Purchasing a water heater with the ENERGY STAR® label ensures you are buying an energy efficient appliance designed to save consumers money. | Photo courtesy of Dennis Schroeder, National Renewable Energy Labs
One of the most energy-sucking appliances in your home is the water heater. If you consider how much time, heat, and energy you need to boil a small pot of water for cooking pasta, you can see how a 20 gallon water heater could run up your utility bills. In fact, on average water heating makes up 14-18% of American energy bills with an annual cost of $400-$600.
So when your water goes cold and it’s time for a new appliance, it is helpful to know your energy needs. Do you need a gas or electric water heater? Small or big? Tankless or conventional? How much will I need to spend? All of these questions can be answered with the material covered in the short list of resources available through Energy Saver below.
What kind of water heater do you need?
Water heaters come in a variety of styles. There are conventional, tankless, indirect, and even solar water heaters. In addition, some are powered by geothermal energy, fuel oil, electricity, natural gas, and propane. To make sure you select the one that fits your needs best (cost/size/use/system compatibility), be sure to read our Energy Saver guide for Selecting a New Water Heater.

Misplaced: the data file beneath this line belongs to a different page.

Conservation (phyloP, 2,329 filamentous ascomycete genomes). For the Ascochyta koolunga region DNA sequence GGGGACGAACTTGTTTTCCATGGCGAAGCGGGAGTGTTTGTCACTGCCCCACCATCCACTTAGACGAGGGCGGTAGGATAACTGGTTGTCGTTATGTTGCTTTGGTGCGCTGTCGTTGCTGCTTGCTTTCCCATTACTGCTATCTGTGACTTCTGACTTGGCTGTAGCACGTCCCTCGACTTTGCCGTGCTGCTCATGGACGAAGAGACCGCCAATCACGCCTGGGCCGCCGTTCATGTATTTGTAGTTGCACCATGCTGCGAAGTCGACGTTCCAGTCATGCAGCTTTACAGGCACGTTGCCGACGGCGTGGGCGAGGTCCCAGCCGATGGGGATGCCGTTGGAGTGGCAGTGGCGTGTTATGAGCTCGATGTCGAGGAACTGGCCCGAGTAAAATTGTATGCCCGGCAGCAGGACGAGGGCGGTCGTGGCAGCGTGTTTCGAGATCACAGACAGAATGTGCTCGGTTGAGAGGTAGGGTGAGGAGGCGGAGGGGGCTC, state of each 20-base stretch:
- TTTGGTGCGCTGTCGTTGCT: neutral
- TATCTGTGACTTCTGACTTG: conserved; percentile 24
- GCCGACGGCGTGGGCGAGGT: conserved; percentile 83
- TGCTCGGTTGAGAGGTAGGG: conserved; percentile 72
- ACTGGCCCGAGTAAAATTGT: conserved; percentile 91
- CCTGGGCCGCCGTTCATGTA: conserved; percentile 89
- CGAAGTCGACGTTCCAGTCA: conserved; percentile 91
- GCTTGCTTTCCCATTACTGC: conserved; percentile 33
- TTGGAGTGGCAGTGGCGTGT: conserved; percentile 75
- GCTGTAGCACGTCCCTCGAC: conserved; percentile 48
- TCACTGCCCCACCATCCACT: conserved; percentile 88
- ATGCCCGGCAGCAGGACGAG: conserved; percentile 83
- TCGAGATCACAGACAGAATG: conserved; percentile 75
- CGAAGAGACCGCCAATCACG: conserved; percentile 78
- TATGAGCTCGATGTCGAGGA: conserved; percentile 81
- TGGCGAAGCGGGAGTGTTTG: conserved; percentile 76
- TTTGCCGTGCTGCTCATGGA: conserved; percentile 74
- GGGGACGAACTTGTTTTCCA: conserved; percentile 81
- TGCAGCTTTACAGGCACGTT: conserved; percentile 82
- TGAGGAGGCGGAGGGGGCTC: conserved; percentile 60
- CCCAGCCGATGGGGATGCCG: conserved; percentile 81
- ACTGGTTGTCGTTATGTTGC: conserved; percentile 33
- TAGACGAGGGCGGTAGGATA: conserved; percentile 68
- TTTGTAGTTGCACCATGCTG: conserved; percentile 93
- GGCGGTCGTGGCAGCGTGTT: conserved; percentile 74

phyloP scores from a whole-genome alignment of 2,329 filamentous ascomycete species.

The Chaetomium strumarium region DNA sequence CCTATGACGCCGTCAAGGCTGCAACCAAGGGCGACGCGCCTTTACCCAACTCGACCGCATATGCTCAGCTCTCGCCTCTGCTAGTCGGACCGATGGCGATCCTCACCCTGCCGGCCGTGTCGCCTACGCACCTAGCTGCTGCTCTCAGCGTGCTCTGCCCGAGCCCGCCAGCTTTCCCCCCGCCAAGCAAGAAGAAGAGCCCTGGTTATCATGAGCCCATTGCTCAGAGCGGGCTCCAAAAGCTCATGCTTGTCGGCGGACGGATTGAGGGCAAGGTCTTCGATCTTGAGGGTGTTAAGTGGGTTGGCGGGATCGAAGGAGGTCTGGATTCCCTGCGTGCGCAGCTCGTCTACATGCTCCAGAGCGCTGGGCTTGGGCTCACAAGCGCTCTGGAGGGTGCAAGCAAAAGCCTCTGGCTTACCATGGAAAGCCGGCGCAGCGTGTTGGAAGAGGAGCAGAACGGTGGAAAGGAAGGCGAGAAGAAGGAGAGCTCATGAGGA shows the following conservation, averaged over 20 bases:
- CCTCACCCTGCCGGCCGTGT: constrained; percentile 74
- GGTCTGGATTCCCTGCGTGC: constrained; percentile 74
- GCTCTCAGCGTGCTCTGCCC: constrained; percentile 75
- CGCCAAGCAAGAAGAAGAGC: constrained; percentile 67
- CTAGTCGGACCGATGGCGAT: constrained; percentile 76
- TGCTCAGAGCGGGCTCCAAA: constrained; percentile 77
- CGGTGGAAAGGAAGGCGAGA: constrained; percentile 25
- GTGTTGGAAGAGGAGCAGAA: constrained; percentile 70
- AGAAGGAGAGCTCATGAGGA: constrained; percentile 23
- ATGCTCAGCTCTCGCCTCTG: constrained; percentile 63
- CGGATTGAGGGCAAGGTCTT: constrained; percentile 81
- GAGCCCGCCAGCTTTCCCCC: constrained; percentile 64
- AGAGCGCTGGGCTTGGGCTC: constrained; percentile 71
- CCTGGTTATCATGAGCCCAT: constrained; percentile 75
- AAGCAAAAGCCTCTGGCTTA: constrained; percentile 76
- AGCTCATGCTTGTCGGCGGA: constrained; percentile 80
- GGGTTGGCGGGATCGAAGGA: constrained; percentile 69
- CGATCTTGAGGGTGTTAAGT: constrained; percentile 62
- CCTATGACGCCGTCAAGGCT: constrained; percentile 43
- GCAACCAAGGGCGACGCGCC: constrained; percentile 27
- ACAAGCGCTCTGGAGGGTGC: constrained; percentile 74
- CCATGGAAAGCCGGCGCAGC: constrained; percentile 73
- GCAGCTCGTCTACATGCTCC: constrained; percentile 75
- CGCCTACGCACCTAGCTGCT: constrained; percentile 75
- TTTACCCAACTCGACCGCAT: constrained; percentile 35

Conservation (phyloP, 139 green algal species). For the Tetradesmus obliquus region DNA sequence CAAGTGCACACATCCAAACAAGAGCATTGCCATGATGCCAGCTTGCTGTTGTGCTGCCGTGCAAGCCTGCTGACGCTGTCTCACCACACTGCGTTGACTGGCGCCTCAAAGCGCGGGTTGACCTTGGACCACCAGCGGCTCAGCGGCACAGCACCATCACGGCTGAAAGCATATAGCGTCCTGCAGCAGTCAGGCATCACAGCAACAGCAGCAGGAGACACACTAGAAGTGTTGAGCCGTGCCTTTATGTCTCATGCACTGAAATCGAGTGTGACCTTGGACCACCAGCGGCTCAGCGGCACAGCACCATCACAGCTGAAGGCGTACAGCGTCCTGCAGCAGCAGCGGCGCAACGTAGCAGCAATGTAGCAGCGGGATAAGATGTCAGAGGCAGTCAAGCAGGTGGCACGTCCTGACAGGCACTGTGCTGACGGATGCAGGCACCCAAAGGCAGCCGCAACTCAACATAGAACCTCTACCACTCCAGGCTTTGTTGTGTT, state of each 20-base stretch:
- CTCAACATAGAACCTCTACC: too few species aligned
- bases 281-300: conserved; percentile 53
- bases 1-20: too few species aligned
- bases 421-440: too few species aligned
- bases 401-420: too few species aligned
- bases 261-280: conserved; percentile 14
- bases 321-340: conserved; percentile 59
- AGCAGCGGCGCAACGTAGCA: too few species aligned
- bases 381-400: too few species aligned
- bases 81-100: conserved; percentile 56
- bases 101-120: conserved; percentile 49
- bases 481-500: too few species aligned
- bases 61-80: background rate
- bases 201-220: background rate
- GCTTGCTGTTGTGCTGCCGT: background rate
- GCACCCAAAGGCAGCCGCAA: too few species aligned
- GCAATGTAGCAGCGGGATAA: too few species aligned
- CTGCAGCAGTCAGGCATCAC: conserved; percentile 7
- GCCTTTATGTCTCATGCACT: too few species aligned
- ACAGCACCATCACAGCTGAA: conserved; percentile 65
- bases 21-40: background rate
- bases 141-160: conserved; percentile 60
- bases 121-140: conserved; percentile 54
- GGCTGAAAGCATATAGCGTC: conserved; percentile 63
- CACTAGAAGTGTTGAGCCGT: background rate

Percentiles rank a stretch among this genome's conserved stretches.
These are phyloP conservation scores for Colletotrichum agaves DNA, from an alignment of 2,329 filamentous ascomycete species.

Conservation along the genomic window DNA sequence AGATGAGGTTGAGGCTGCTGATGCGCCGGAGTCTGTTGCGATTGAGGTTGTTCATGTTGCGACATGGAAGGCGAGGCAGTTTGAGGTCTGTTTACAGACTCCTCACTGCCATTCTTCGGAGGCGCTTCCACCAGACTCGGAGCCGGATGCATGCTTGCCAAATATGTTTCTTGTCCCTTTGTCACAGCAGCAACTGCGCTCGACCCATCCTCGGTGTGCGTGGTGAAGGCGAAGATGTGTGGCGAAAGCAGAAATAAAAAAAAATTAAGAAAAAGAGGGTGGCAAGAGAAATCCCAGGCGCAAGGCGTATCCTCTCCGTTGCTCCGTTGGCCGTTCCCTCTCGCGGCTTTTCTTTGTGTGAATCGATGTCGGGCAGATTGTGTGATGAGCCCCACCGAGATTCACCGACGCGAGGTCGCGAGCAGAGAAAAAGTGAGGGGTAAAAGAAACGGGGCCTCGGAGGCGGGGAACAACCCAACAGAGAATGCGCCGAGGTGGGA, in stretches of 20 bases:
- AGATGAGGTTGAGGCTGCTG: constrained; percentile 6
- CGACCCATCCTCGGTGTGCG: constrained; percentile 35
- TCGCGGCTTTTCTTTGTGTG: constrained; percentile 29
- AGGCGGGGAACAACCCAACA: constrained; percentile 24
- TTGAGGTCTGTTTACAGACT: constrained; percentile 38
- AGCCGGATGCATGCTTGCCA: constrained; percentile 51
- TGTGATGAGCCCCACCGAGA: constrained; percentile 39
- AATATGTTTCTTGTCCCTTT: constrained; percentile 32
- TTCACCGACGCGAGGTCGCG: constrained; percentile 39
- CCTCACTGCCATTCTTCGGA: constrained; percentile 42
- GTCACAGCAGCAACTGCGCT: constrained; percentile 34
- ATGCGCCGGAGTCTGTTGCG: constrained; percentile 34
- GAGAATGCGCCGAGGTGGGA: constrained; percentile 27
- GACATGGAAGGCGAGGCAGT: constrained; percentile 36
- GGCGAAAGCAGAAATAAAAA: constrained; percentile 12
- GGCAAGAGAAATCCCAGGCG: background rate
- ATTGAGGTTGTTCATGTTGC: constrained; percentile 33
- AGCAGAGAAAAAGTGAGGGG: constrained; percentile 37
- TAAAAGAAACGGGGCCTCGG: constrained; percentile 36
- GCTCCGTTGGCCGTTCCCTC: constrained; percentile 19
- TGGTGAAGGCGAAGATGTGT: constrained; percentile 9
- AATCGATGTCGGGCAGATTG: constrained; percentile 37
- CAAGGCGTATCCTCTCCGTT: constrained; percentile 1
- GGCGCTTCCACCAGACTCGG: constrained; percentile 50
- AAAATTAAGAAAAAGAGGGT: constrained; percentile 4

Tax Credits and Rebates
Since water heaters are built to last 20 years, they can be quite expensive. Nevertheless, there are plenty of ways to save cash on a new one. For instance, if you purchase a solar water heater, you could be eligible for a 30% federal tax credit. This specific tax credit is available until December 31, 2016. To learn more about this tax credit and others, please look into this Residential Renewable Energy Tax Credit.
Your state may also have its own tax incentives available for the purchase of energy efficient water heaters or heat pumps. You can find a full list of tax incentives and rebates on the Database of State Incentives for Renewables & Efficiency.
In addition, your local department stores may have Labor Day sales on appliances. These end-of-season sales can sometimes save you hundreds of dollars off a full price water heater. As always, we recommend looking for water heaters with ENERGY STAR® on the label, which adhere to a specific set of energy efficiency standards aimed at saving consumers money. You can find an entire list of Energy Star-rated water heaters on their website.
Keeping the Bills Down
While buying a new water heater can solve some energy efficiency problems, many can be remedied with smart use.
A few tips include:
- Use less hot water (obviously, but #1, nevertheless)
- Wash your clothes with cold water
- Set the water heater temperature to 120 degrees Fahrenheit
- Install low flow shower heads
For the full list of energy efficiency tips and more information and suggestions for purchasing a new energy efficient water heater, be sure to look at our new Energy Saver 101 Infographic: Everything You Need to Know About Water Heaters.